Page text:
I originally planted borage for my rabbits. It is said to stimulate and increase milk production in does, so I planted some “just in case” a rabbit is not producing any milk. I’ve only planted it two years and have never needed to test this out.
You can find several recipes for the use of borage in such things as fresh salads, shred it for in a cream cheese spread or add it to lemonade. With a light, refreshing cucumber flavour, my favourite thing is to freeze the flowers in some ice cubes and just add them to water!
And if that wasn’t reason enough to plant it, the bees love it!
Update: I’ve figured out if you put just a little bit of water in the bottom of the ice cube tray and then add the borage and freeze it, you can alter go back and add more water on top and freeze again. This makes sure the flowers are actually in the middle of the ice cube and not floating on top. (I’ve also been doing this with mint)
How pretty is that?!
Being mid-April already, I’m way behind. I actually just got my seeds planted. I did a little heirloom tomato, some portulacas, poppies, and some peppers. This is the last time I will be trying peppers. I never do well with them. I like growing things that are simple, but unusual. I hope I get lots of these tomatoes, they’re going to be gorgeous.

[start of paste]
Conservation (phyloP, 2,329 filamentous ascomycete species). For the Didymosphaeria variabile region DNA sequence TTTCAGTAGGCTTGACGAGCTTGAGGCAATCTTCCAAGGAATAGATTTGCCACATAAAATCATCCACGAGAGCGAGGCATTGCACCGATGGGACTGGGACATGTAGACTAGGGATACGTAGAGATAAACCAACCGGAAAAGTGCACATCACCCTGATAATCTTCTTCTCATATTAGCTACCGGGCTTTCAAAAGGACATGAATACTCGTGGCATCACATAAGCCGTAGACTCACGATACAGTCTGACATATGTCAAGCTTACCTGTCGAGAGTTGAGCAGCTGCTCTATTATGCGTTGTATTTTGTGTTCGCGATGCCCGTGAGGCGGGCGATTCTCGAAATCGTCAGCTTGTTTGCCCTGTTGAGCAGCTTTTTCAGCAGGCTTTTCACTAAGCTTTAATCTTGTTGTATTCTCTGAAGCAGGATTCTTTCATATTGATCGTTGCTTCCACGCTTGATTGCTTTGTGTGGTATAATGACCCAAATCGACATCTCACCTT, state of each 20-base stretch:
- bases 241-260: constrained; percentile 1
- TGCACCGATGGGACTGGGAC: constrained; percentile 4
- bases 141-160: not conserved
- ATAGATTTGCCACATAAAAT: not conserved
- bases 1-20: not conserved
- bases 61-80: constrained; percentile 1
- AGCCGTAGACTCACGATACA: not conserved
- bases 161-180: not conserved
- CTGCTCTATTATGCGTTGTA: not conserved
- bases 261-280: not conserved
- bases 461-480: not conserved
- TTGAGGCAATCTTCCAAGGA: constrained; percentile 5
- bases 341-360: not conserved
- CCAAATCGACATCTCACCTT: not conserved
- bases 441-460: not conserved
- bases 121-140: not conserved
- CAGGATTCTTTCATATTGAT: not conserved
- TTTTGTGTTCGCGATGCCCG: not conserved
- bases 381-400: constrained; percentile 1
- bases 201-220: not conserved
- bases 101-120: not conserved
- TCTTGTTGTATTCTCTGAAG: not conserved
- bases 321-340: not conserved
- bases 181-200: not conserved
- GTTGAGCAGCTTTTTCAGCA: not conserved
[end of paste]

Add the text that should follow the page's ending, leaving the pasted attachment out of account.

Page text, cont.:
This year I’ve dug all the ground out of the gardens, and I’m going to replace it all, as last year all I grew was grass. When the weather warms, I’ll be planting some lovely varieties of pumpkins this year, as well.
For now, the quince bush is still standing, because the bush saw blade for dull before we got to it. I really wanted to get it cut down early, so new growth would have a chance this year. But we did get a lot of the blackberries cut down. There was so much garbage in amongst them, it really was time to clean it all up.
All that brown area in the back was all blackberries. It’s still a work in progress, but you wouldn’t believe the stuff we hauled out of there.
Update: May 23
We finally got the quince bush cut down. I can’t believe how big that thing actually was! We’ve still been having chances of frost at night, so my tomatoes still sit on the table. I dig up the flower garden this year and brought the lavender in for a bit. I trimmed it up before replanting it back in the flower garden.
My poor lavender.
The weeds are growing back pretty fast after the clear cutting
Tomatoes and peppers doing well
Where the quince once stood. Don’t worry, it’ll be back.
In short, you don’t. Well, at least, I don’t. But I ant put my all into it. I have a full time job. Because I know I cannot make money on my animals. I don’t know how other people do things, but here’s what I do. I make sure my “farm animals” pay for themselves. Or at least, that’s the goal.